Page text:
The U.S. government may lose its AAA credit rating even if lawmakers reach a plan to avoid a default, said Mohamed A. El-Erian, whose Pacific Investment Management Co. is the world’s largest manager of bond funds.
“In most likelihood, a last-minute political compromise will avoid a default but will leave the AAA rating extremely vulnerable,” El-Erian, the Newport Beach, California-based chief executive officer and co-chief investment officer at Pimco, wrote in an e-mail. “Stock markets around the globe will look to price in a greater uncertainty premium on account of political squabbles in the world’s largest economy and the increasing risk that it may lose its sacred AAA rating.”
House Speaker John Boehner plans to press ahead with a shorter-term increase in the U.S. debt limit than President Barack Obama has requested, he told lawmakers yesterday, defying a veto threat and signaling continued stalemate in the U.S. Congress as time runs short for a deal. The impasse has boosted the chance S&P will cut the U.S. credit rating from AAA within three months to 50 percent, the company said July 21.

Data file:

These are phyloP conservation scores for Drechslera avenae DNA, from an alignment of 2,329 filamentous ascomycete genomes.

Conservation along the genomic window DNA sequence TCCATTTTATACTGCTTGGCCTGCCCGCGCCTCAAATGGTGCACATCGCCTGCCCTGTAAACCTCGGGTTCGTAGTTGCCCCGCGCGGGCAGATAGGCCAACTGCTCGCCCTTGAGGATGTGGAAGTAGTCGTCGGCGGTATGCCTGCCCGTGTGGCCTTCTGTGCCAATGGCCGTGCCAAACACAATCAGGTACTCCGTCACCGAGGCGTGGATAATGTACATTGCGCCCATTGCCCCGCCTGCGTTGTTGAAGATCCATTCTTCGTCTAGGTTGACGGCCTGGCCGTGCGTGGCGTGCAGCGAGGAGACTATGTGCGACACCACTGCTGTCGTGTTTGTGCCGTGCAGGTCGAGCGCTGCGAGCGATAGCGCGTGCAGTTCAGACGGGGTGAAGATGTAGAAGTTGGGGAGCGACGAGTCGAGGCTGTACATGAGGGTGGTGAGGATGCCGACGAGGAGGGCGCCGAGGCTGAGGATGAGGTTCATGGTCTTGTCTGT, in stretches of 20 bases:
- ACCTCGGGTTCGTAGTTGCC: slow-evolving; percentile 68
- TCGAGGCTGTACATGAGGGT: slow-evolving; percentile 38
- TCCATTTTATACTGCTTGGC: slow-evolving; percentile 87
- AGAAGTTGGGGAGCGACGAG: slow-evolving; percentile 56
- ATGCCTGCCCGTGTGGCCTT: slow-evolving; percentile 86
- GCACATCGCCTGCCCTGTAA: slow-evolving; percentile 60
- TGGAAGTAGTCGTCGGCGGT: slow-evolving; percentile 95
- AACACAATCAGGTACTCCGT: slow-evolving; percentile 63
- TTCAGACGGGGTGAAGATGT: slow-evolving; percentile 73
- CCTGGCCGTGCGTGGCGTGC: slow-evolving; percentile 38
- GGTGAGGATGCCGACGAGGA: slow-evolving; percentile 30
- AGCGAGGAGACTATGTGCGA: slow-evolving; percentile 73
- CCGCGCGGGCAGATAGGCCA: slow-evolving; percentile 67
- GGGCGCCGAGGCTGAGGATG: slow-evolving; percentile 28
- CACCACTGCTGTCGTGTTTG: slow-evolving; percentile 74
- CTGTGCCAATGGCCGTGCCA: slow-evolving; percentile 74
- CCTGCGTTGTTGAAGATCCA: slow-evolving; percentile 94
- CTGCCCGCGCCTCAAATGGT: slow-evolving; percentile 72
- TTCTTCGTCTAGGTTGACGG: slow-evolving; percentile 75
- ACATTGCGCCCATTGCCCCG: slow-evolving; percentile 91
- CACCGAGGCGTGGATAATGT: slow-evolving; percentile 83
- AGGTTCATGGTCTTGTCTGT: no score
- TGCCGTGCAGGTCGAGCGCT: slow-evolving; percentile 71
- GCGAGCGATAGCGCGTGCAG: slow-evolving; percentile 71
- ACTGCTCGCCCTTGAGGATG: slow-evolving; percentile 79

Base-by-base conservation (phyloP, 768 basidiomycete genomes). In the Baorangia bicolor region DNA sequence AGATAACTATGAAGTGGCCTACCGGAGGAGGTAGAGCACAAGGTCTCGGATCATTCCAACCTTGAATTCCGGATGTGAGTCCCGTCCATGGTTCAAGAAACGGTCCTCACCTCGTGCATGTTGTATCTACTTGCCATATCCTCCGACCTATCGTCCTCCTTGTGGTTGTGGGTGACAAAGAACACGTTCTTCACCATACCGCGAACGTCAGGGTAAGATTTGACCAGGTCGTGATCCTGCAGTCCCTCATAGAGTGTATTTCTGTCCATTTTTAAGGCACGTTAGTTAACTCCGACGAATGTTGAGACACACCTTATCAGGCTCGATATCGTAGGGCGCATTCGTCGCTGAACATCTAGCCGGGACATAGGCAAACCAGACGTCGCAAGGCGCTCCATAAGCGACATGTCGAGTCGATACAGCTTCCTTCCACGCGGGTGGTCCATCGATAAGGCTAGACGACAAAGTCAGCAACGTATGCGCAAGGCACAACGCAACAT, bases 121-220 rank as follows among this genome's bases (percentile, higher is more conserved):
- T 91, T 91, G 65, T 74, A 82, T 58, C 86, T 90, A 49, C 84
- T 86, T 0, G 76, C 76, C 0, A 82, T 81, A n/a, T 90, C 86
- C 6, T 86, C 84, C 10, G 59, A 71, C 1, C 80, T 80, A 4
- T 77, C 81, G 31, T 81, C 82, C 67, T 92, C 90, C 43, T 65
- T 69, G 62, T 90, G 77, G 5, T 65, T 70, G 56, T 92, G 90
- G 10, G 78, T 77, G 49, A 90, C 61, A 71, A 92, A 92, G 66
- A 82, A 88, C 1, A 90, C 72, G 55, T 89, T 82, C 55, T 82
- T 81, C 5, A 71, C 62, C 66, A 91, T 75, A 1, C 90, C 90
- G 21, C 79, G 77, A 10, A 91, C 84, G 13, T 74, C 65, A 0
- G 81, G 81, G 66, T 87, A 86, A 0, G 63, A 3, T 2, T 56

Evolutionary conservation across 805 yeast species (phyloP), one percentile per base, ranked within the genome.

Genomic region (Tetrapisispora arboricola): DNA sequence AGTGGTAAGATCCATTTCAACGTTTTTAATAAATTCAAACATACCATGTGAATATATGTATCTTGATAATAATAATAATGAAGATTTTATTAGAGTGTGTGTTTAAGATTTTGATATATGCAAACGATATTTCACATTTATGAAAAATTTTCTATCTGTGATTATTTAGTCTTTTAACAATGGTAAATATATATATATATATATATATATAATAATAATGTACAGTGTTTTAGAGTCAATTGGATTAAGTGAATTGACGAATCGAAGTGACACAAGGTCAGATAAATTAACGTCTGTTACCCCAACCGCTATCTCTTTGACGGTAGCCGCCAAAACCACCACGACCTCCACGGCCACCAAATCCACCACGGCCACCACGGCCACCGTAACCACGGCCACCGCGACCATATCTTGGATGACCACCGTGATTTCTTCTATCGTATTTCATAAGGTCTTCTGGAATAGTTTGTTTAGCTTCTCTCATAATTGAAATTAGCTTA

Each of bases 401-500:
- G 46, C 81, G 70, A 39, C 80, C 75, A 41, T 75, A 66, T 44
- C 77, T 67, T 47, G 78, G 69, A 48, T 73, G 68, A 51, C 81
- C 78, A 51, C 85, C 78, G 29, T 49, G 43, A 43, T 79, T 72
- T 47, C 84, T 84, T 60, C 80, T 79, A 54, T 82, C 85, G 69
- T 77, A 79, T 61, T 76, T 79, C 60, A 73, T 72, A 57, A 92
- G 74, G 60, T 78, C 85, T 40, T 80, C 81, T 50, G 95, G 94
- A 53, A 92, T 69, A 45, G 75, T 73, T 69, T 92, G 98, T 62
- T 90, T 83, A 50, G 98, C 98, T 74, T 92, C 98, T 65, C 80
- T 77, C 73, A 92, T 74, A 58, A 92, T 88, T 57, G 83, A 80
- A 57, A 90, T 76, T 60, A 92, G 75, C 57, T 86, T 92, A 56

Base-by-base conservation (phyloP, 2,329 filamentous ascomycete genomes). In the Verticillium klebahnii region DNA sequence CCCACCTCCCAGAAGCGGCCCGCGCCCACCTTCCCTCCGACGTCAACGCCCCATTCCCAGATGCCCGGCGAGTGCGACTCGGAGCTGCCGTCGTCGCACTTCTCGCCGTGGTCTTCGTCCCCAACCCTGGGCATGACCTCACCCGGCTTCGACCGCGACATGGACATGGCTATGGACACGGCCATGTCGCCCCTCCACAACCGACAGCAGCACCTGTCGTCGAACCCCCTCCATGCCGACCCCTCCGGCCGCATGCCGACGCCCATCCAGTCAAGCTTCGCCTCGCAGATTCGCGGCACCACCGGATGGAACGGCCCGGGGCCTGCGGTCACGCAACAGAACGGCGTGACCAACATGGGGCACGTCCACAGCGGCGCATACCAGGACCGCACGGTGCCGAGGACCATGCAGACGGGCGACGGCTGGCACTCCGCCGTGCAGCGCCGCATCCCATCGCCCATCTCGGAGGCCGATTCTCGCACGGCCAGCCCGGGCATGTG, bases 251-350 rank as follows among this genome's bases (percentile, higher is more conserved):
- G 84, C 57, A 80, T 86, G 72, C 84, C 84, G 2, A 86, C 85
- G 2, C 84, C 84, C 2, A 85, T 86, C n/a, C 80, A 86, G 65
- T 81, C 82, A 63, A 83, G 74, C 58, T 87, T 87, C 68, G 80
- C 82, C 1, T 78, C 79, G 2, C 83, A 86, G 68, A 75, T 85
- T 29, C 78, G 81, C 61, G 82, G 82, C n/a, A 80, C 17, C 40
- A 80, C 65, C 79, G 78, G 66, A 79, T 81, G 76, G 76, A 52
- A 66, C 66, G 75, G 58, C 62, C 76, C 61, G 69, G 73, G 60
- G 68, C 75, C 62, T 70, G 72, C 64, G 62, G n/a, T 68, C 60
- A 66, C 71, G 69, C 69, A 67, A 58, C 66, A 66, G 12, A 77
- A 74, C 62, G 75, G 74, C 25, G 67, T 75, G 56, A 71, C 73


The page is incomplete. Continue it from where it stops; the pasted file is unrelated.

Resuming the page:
Treasuries fell last week as talks collapsed between Obama and Boehner over a deficit-cutting package as part of an agreement that would lift the nation’s debt ceiling. Yields on benchmark 10-year notes rose six basis points, or 0.06 percentage point, to 2.96 percent on July 22, according to Bloomberg Bond Trader prices. That’s still below the five-year average of 3.71 percent.
U.S. stock futures dropped today, indicating the Standard & Poor’s 500 Index will slump after rallying within 1.4 percent of a three-year high, as failure to raise the federal debt limit intensified concern of a default. S&P 500 futures expiring in September lost 0.9 percent to 1,329.60 at 8:36 a.m. in Tokyo.
Boehner told rank-and-file Republicans during a conference call yesterday that they needed to pull together as a team to block Obama, who has asked for a $2.4 trillion borrowing boost in the $14.3 trillion debt ceiling, from obtaining the money all at once, without any guarantees of spending cuts. His remarks were described on condition of anonymity by a person familiar with the discussion.
“The debt ceiling debacle unambiguously translates into an intensification of the already-strong headwinds facing U.S. growth and employment creation,” El-Erian said.
The U.S. economy probably expanded in the second quarter at the slowest pace in a year as higher fuel costs crimped consumer spending and supply disruptions limited production, economists said before a report this week. Gross domestic product rose at a 1.8 percent annual pace after a 1.9 percent gain in the previous three months, according to the median forecast of 69 economists surveyed by Bloomberg News before the Commerce Department’s July 29 report.